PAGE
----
I think they are doing what they want. Not just want some people think they wish they want them to do. Maybe what they are doing is conservative but that's most people, especially people in their late 50s, rock stars or not. You might say their legacy wouldn't be tarnished if they did an album full of The Wanderer type songs (see what bites I get at that) but maybe - probably - they don't want to be as adventurous as some want. And that's fine. It is their music. You just have to enjoy what you get for what it is. I keep getting something out of each album. And if you don't, well you have had a good run with them and switch to whatever takes your fancy.

We are about to get the 14th album of a band that most of us on here see as the best ever (to us). Wow. How good is that. Plus all the other non album release stuff. And they just happen to be a killer live band and you can download pretty much every concert they have ever done for free. How good is this deal. It will never happen again. Not for any of us, in our lifetimes anyway. It really doesn't get much better than this in terms of a rock band to have latched onto. What we have got from this band is amazing. Don't worry about what you wish you had and didn't get.

Offline trevgreg

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I just want to say, 'You're U2, do whatever you want!' I recall at one point, they were talking about doing a dark and a light side double CD - this was before SOI was released - but Adam said something to the effect of they didn't know how they would pull it off live with only playing certain themed songs on certain nights. Of course, I was thinking, 'You're U2, do what you want. People will come. Be experimental. Go crazy. When you do that, it is great! You don't have to open every encore with the same song! You can play in crazy time signatures or add a string section or have a band with guest artists or do a Passengers 2 album. It is fine. You have nothing left to prove!' Strange days.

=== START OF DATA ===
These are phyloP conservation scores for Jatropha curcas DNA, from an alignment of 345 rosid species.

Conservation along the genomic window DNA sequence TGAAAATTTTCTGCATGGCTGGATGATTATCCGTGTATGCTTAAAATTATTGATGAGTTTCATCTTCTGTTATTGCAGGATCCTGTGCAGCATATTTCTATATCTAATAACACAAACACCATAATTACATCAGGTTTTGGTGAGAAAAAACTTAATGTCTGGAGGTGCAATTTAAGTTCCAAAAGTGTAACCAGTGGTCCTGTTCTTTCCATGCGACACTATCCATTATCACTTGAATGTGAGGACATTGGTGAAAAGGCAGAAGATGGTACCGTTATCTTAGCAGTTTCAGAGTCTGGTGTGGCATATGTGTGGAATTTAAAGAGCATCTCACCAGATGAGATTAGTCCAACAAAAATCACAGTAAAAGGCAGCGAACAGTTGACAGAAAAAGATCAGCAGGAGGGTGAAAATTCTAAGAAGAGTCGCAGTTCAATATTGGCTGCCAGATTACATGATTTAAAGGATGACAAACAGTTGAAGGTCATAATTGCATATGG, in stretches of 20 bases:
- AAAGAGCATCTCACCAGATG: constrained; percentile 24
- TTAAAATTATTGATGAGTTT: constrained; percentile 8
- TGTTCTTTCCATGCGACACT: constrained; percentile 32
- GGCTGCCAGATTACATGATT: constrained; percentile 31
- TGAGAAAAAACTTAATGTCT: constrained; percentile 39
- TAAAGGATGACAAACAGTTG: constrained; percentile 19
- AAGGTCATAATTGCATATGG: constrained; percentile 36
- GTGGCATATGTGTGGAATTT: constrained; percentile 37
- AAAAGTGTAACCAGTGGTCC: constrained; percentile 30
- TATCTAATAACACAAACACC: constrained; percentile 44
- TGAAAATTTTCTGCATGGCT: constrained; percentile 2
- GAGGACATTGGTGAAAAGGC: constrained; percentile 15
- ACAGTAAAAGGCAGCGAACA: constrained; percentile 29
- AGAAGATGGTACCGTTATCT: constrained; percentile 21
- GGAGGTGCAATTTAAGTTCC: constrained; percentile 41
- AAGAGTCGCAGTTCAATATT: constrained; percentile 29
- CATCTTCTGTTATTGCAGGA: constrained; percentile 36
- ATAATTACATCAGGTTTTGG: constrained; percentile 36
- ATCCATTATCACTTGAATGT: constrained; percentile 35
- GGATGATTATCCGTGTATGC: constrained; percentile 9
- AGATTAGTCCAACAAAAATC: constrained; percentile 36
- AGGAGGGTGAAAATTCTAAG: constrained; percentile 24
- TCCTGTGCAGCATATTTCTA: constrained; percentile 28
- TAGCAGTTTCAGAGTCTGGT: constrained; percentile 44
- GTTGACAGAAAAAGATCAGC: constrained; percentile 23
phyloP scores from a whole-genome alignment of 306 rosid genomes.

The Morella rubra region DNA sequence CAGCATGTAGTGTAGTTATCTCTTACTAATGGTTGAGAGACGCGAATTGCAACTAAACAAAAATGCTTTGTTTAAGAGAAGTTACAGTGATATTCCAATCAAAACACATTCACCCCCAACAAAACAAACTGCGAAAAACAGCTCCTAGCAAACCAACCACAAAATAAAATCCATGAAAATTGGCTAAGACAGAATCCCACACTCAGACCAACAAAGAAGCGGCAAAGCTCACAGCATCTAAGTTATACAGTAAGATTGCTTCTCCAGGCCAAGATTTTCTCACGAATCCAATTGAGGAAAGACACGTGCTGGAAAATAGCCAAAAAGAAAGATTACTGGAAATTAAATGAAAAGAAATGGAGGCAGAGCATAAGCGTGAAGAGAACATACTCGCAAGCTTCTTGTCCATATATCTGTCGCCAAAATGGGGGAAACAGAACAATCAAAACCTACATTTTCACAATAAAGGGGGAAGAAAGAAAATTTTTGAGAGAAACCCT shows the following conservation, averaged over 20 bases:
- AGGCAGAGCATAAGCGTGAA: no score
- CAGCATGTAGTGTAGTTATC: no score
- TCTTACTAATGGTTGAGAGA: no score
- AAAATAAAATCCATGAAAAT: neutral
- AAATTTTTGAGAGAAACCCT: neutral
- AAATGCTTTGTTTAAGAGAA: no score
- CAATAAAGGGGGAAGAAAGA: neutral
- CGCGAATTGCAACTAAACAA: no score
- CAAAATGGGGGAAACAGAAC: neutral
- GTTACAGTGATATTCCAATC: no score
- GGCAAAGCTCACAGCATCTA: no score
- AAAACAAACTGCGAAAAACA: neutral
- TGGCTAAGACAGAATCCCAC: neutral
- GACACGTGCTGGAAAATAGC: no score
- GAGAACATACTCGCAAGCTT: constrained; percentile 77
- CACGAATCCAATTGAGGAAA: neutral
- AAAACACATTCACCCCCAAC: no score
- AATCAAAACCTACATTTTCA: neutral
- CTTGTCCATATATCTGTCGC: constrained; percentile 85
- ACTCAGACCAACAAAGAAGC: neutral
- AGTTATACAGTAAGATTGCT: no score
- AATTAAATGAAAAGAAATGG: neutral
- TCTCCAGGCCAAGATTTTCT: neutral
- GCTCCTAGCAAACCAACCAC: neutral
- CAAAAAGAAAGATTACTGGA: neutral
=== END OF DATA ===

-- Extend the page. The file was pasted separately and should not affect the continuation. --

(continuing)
Maybe it's just me, but if the band's the only four or so people that are going to be at 100+ shows on a tour, then their insight into what constitutes a "good" show or not is worth considering. For all the fans on here (which sometimes includes me) that wouldn't mind hearing so-and-so, it's going to be limited by the fact that I only attend 1-3 shows on any given tour. Not even 2-5% of them, really. And if something weird is played, then a lot of us just might watch two minutes of it on YouTube, think "Cool" and be done with it. I don't know if that alone justifies saying "Just play whatever you want," imo. Heck, there's quite a few songs off a lot of their albums that I couldn't sing along to for the life of me, and I consider myself a fan enough to post on here.

In the end, it's the same discussion 99% of bands have on their message boards anyway. The important thing I take out of it is that set lists will never satisfy every single online fan and there's always going to be a discussion of safe vs. experimental/"new" styles for studio albums. It's hard enough to write a song as it is and unless someone's done it before, you probably can't realize that restricting yourself to just this or that form or whatever is going to make your work suffer in the end. A lot of it is being spontaneous and making thousands of decisions at a time into what it is and what it's supposed to be. I don't need every song to sound "different" or have an electronic beep or bop for street cred among 10 or 20 people that post opinions online... just give me a good song at the end of the day.